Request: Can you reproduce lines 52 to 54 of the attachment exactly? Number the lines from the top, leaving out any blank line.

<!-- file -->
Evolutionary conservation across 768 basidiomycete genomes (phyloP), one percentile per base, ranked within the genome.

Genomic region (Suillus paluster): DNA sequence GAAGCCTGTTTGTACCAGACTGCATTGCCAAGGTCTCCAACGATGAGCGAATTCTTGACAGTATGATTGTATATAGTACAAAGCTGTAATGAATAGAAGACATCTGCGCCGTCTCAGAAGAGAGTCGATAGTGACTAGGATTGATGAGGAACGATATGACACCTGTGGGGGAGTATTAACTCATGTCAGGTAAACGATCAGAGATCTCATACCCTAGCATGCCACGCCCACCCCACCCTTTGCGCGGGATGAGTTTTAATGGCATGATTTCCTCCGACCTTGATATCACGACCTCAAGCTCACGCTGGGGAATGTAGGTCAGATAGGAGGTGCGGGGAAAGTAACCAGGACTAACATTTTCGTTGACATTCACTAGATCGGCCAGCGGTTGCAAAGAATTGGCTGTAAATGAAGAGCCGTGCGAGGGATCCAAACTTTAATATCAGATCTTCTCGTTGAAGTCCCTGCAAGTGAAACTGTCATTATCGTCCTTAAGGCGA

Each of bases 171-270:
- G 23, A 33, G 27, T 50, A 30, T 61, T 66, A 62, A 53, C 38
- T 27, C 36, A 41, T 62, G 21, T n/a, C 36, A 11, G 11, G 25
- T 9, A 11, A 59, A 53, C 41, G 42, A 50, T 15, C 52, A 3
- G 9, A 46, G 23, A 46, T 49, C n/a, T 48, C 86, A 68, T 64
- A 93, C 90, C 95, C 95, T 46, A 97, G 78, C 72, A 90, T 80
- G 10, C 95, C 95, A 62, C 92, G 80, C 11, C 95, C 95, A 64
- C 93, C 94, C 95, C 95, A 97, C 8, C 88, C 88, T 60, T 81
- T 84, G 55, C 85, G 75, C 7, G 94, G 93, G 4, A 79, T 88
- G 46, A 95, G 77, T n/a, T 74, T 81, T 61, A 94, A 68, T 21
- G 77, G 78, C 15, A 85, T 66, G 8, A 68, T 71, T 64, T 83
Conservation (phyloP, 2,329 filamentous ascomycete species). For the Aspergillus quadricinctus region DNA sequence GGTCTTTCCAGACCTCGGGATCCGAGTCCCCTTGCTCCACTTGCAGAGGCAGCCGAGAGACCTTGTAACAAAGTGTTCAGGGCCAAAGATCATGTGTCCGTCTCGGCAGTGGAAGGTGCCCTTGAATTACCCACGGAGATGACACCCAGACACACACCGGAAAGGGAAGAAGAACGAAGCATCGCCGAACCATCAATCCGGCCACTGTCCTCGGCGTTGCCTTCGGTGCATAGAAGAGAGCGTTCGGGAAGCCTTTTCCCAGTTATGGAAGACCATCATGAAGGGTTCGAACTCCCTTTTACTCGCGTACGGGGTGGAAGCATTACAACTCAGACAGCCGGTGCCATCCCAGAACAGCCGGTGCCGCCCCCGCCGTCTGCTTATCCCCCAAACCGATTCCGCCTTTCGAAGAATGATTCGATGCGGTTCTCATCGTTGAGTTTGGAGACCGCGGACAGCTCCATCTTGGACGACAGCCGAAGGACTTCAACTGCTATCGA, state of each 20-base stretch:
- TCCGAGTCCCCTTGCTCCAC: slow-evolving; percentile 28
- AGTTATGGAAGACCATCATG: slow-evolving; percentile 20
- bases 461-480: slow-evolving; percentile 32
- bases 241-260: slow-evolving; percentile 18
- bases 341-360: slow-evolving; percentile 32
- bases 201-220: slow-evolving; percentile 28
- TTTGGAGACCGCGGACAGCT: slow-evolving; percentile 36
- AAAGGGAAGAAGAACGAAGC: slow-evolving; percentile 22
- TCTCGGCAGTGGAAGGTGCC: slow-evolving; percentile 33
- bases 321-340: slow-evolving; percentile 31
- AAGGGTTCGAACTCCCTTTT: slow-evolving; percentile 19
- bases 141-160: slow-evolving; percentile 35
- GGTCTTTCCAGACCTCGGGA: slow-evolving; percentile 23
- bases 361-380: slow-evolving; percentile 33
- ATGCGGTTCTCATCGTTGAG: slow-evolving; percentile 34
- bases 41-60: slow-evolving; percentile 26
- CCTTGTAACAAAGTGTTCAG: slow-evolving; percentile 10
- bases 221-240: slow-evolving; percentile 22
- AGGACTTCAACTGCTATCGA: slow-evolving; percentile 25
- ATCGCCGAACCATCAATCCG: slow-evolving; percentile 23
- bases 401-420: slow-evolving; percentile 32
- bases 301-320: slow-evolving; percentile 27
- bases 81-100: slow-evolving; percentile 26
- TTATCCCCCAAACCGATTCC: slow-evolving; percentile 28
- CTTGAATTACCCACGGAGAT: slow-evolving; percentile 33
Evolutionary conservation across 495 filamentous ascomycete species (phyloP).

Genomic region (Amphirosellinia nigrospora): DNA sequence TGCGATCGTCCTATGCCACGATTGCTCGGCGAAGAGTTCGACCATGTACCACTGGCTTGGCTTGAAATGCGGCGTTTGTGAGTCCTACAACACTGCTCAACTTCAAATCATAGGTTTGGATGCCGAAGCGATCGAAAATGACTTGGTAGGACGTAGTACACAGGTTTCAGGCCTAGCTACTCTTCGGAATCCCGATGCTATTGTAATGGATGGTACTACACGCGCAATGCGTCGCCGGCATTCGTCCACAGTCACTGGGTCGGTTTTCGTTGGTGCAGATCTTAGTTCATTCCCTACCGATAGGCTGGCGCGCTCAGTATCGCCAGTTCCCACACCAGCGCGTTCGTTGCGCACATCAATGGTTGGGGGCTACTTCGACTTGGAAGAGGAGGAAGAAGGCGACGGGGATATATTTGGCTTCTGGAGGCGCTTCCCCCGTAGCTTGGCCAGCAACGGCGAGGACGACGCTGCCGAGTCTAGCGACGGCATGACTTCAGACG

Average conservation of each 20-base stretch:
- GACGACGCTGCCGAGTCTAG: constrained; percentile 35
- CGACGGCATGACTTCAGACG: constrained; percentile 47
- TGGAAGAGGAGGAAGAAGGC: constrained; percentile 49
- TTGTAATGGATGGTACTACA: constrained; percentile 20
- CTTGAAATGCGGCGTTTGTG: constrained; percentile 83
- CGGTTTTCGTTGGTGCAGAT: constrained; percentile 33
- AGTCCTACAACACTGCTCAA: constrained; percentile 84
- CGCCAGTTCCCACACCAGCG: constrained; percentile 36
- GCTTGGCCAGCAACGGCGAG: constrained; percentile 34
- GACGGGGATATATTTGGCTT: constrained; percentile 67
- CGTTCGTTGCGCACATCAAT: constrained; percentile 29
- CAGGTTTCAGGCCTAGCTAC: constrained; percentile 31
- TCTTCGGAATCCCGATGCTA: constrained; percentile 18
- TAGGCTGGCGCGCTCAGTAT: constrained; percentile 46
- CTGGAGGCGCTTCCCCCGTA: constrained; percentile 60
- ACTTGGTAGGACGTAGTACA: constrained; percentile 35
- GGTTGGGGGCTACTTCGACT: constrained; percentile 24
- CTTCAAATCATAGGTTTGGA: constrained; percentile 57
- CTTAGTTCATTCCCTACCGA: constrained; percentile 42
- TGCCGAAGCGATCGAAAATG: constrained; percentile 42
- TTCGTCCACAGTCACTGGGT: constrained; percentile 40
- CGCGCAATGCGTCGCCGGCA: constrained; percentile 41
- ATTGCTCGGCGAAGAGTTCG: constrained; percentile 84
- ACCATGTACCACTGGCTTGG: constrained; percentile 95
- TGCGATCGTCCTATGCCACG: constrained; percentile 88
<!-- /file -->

- GACGGGGATATATTTGGCTT: constrained; percentile 67
- CGTTCGTTGCGCACATCAAT: constrained; percentile 29
- CAGGTTTCAGGCCTAGCTAC: constrained; percentile 31